Animal Studies



The biodistribution of [18F]FNBMBA was investigated in mice bearing mouse sarcoma S180 cell tumors (2). The mice were injected with the radiolabeled compound through the tail vein, and the animals were euthanized at 5, 15, 30, 60, and 120 min (n = 4 animals/time point) after treatment. The tumor and other organs of interest were removed from the animals, and accumulated radioactivity was measured with a gamma counter (represented as percent of injected dose/gram tissue (% ID/g)). A rapid distribution of radioactivity in the various organs and tissue, within 5 min of injection, was observed. In general, by 120 min after the treatment a decrease in accumulated radioactivity was reported in all organs and tissue, including tumors. The tumor/blood ratio increased from 0.56 at 5 min to 2.32 at 30 min, and then decreased to 1.30 at 120 min. The tumor/brain ratio increased from 9.38 at 5 min to 13.30 at 30 min, and then decreased to 6.90 at 120 min. A similar trend was also noticed for the tumor/muscle ratio of the animals. The tumor/blood, tumor/brain, and tumor/muscle ratios with [18F]MFNBMB were lower than those obtained with [18F]FNBMBA (for comparison, see the MICAD chapter regarding [18F]MFNBMB (6)).

For comparison, a similar biodistribution study was also performed with the tumor-bearing mice using [18F]FDG and L-[18F]FET, respectively (2). The blood clearance of both [18F]FNBMBA and [18F]BFNBMB were reported to be slower than that of [18F]FDG, but faster than that of L-[18F]FET. Compared with [18F]FNBMBA, [18F]MFNBMB, or L-[18F]FET, the tumor/blood ratio for [18F]FDG increased from 1.17 at 5 min to 15.85 at 120 min. However, the tumor/brain ratio of [18F]FDG was much lower at all time points (from 0.53 at 5 min to 1.33 at 120 min) than that of the other three labeled compounds (9.38 at 5 min to 6.90 at 120 min for [18F]FNBMBA, 2.79 at 5 min to 2.61 at 120 min for [18F]MFNBMB, and 2.10 at 5 min to 2.95 at 120 min for L-[18F]FET). The tumor/muscle ratios of [18F]FDG and L-[18F]FET (0.81 and 0.72, respectively, at 5 min after injection) increased up to 120 min (2.20 for [18F]FDG and 1.40 for L-[18F]FET). In comparison, the ratios for [18F]MFNBMB and [18F]FNBMBA decreased from 1.94 and 1.38, respectively, at 5 min to 0.54 and 0.66, respectively, at 120 min.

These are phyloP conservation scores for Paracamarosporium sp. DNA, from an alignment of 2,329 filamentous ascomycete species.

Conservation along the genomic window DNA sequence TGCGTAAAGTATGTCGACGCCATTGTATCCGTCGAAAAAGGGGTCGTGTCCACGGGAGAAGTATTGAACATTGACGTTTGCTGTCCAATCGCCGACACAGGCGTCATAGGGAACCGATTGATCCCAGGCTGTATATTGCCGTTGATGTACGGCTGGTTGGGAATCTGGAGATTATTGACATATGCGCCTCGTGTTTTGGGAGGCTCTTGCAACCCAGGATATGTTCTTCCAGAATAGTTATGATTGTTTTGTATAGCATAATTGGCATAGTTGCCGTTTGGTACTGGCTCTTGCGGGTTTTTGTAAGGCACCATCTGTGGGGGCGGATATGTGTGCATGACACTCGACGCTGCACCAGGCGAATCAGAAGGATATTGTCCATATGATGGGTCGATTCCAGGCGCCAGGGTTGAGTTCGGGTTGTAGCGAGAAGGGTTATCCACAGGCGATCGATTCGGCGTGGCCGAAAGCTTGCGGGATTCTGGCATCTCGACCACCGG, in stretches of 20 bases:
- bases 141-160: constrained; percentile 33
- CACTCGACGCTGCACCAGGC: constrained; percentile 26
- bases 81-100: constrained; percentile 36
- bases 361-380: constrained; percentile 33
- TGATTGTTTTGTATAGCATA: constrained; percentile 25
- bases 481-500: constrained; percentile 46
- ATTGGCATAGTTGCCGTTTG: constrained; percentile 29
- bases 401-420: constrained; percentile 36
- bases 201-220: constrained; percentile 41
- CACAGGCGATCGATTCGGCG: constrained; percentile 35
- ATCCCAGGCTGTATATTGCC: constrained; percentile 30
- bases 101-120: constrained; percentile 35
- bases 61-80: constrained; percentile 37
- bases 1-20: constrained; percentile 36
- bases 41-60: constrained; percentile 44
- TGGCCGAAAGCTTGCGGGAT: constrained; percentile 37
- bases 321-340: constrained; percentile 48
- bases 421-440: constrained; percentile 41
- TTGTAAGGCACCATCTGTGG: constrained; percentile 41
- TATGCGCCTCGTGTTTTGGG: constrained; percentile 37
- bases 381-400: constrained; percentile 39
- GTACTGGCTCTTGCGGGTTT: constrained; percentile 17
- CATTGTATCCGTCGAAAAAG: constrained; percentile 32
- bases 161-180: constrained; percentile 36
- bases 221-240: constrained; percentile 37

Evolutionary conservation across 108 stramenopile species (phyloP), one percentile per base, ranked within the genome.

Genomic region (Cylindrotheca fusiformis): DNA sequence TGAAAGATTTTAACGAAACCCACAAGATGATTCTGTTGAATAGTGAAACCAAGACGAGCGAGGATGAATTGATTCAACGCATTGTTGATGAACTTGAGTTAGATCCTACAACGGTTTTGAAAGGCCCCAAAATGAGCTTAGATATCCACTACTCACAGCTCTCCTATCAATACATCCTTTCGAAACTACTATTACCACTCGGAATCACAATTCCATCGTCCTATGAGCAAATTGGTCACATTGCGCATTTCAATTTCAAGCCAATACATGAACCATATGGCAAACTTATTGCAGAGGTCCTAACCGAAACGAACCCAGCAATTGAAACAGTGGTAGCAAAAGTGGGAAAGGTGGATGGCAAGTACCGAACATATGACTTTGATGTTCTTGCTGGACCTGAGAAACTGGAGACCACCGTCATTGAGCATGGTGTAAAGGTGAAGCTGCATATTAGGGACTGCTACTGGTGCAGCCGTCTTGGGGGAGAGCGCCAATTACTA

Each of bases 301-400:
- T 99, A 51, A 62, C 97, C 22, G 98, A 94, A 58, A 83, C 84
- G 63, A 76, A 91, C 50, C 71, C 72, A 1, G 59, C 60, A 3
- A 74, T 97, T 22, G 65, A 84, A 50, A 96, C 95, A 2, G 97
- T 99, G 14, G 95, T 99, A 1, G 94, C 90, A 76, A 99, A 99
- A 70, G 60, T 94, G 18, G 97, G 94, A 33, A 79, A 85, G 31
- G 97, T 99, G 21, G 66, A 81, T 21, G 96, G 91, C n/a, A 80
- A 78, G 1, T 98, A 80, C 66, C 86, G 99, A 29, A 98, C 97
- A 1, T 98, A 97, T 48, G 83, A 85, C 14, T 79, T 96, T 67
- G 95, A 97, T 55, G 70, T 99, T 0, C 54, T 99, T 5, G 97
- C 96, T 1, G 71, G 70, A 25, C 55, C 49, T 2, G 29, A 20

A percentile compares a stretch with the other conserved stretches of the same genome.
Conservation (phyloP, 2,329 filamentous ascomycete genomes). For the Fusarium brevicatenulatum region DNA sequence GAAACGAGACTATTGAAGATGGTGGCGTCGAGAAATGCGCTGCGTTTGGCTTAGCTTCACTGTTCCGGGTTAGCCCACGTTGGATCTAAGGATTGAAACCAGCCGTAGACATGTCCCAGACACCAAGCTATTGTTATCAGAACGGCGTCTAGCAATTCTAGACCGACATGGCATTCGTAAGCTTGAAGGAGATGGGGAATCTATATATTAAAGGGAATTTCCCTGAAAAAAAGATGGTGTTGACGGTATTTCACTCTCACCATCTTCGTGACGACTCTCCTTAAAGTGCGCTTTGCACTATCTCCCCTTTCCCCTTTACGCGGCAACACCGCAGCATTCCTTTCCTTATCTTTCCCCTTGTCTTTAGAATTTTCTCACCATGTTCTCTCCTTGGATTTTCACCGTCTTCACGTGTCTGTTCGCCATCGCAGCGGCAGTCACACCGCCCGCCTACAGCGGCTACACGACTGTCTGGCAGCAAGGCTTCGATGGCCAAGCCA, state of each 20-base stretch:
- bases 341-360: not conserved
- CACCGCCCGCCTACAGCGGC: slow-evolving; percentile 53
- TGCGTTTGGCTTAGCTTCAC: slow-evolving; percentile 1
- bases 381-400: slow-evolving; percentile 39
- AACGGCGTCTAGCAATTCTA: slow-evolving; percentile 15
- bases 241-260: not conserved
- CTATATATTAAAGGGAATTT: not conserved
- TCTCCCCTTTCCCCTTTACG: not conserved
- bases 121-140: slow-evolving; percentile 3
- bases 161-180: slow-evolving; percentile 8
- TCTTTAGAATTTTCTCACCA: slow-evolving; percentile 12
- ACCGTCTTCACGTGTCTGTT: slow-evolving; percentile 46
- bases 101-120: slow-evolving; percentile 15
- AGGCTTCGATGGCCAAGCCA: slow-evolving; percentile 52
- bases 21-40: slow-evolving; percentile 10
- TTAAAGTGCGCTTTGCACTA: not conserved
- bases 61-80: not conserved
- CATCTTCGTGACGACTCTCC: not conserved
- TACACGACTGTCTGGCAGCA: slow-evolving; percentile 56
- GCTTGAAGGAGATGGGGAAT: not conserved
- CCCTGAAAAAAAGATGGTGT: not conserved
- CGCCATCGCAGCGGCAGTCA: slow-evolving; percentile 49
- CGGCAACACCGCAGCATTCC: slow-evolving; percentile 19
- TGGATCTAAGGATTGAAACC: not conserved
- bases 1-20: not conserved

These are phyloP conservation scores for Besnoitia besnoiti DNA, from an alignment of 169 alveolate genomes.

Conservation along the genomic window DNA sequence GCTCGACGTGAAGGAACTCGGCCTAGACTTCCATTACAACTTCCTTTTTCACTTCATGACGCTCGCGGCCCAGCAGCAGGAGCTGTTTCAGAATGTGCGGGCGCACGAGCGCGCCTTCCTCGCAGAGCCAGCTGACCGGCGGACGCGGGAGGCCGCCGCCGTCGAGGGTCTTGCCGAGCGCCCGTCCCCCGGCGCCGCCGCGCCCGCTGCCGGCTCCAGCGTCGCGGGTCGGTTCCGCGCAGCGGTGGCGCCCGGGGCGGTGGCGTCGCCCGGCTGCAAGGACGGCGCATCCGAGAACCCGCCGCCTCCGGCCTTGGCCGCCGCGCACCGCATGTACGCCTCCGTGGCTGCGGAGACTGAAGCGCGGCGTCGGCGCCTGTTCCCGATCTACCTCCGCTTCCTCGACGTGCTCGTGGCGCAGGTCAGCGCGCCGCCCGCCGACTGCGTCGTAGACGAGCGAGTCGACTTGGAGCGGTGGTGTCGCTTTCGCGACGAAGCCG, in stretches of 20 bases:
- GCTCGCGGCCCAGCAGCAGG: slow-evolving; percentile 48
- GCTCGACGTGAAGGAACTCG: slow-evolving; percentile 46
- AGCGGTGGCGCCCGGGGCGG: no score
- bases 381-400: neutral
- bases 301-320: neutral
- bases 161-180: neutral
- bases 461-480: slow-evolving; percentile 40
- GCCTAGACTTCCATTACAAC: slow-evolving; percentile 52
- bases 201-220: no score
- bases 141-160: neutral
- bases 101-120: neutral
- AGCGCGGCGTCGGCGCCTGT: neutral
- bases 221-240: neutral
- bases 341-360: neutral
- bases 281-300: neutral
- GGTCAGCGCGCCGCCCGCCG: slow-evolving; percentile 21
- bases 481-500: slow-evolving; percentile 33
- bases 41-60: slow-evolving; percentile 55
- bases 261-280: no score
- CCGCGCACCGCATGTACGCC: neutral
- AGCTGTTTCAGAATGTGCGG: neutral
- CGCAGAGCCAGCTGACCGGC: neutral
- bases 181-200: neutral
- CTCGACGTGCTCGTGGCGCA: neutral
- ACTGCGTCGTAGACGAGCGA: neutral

From these studies, the investigators concluded that [18F]FNBMBA was superior to [18F]MFNBMB, [18F]FDG, and L-[18F]FET for the detection of brain tumors in mice (2). However, no studies were reported to investigate if the metabolic pathway followed by [18F]FNBMBA was the same as valine, its parent compound.

Other Non-Primate Mammals


No references are currently available.

Non-Human Primates


No references are currently available.

Human Studies


No references are currently available.

Supplemental Information


No information is currently available.


Dunphy M.P., Lewis J.S. Radiopharmaceuticals in preclinical and clinical development for monitoring of therapy with PET. J Nucl Med. 2009;50 Suppl 1:106S–21S. [PMC free article: PMC2963172] [PubMed: 19380404]
Qiao Y., He Y., Zhang S., Li G., Liu H., Xu J., Wang X., Qi C., Peng C. Synthesis and evaluation of novel F-18 labeled fluoroarylvaline derivatives: potential PET imaging agents for tumor detection. Bioorg Med Chem Lett. 2009;19(16):4873–7. [PubMed: 19616943]
Lee T.S., Ahn S.H., Moon B.S., Chun K.S., Kang J.H., Cheon G.J., Choi C.W., Lim S.M. Comparison of 18F-FDG, 18F-FET and 18F-FLT for differentiation between tumor and inflammation in rats. Nucl Med Biol. 2009;36(6):681–6. [PubMed: 19647174]
Heiss P., Mayer S., Herz M., Wester H.J., Schwaiger M., Senekowitsch-Schmidtke R. Investigation of transport mechanism and uptake kinetics of O-(2-[18F]fluoroethyl)-L-tyrosine in vitro and in vivo. J Nucl Med. 1999;40(8):1367–73. [PubMed: 10450690]
Wester H.J., Herz M., Weber W., Heiss P., Senekowitsch-Schmidtke R., Schwaiger M., Stocklin G. Synthesis and radiopharmacology of O-(2-[18F]fluoroethyl)-L-tyrosine for tumor imaging. J Nucl Med. 1999;40(1):205–12. [PubMed: 9935078]
Chopra, A., Methyl 2-(2-[18F]fluoro-4-nitrobenzamido)-3-methylbutanoate. [[18F]MFNBMB]. Molecular Imaging and Contrast agent Database (MICAD) [database online]. National Library of Medicine, NCBI, Bethesda, MD, USA. Available from www​, 2004 -to current.